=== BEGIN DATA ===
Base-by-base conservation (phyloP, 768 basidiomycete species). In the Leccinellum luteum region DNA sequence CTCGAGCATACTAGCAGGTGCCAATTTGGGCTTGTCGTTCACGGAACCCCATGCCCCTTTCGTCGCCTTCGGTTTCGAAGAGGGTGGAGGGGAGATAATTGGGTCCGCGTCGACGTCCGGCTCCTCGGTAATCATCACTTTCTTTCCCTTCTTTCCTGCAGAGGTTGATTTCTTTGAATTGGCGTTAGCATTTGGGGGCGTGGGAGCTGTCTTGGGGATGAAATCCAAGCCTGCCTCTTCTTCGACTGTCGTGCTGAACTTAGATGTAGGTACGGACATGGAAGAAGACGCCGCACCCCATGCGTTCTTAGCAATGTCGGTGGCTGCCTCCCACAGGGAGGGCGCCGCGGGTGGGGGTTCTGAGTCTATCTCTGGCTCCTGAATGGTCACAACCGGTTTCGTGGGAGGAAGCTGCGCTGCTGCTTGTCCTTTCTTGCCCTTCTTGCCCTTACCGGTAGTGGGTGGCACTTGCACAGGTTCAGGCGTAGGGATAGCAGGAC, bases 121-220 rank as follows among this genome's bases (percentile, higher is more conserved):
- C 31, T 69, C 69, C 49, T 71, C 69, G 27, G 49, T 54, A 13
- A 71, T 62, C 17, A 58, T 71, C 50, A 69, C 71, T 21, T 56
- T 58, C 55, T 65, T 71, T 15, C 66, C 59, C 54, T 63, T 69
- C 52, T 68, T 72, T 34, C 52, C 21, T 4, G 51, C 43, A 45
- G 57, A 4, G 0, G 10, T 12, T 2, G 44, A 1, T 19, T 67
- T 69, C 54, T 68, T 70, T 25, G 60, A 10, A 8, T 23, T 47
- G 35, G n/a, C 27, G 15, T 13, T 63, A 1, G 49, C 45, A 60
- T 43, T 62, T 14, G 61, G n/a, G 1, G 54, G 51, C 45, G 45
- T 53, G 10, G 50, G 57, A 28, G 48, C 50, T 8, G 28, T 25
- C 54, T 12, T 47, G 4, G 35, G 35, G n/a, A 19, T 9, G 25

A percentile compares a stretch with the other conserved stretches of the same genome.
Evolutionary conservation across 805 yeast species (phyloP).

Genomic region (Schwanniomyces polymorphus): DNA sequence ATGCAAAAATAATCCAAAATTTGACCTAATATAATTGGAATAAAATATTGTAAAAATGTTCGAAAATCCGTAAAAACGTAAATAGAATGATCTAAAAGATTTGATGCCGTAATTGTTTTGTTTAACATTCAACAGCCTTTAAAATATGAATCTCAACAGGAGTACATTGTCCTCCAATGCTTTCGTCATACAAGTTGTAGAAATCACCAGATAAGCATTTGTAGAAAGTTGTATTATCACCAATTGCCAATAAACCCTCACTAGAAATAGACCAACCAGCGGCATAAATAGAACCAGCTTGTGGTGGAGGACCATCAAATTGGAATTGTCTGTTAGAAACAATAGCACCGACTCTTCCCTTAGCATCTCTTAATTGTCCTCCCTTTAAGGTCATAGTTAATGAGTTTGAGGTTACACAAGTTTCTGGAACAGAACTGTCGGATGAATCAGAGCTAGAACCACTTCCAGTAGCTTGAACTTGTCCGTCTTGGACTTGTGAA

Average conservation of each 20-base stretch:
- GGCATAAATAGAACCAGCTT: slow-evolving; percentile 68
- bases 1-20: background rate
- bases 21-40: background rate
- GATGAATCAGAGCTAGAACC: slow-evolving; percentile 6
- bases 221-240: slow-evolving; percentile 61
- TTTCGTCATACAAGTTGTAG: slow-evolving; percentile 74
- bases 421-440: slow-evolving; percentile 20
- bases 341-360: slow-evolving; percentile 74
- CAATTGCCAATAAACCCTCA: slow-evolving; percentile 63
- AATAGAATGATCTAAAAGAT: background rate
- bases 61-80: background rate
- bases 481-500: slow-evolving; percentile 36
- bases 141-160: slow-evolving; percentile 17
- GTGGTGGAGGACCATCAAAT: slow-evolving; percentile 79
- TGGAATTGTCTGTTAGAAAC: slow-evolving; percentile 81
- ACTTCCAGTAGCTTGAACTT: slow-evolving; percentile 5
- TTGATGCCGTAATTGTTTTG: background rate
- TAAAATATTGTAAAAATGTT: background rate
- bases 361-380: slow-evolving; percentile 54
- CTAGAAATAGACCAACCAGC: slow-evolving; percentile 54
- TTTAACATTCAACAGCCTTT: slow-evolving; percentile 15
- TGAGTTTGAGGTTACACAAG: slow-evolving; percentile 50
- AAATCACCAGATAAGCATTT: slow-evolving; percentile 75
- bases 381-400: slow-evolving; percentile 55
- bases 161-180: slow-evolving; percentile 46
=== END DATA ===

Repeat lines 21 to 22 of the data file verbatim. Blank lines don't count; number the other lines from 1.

- TTTCGTCATACAAGTTGTAG: slow-evolving; percentile 74
- bases 421-440: slow-evolving; percentile 20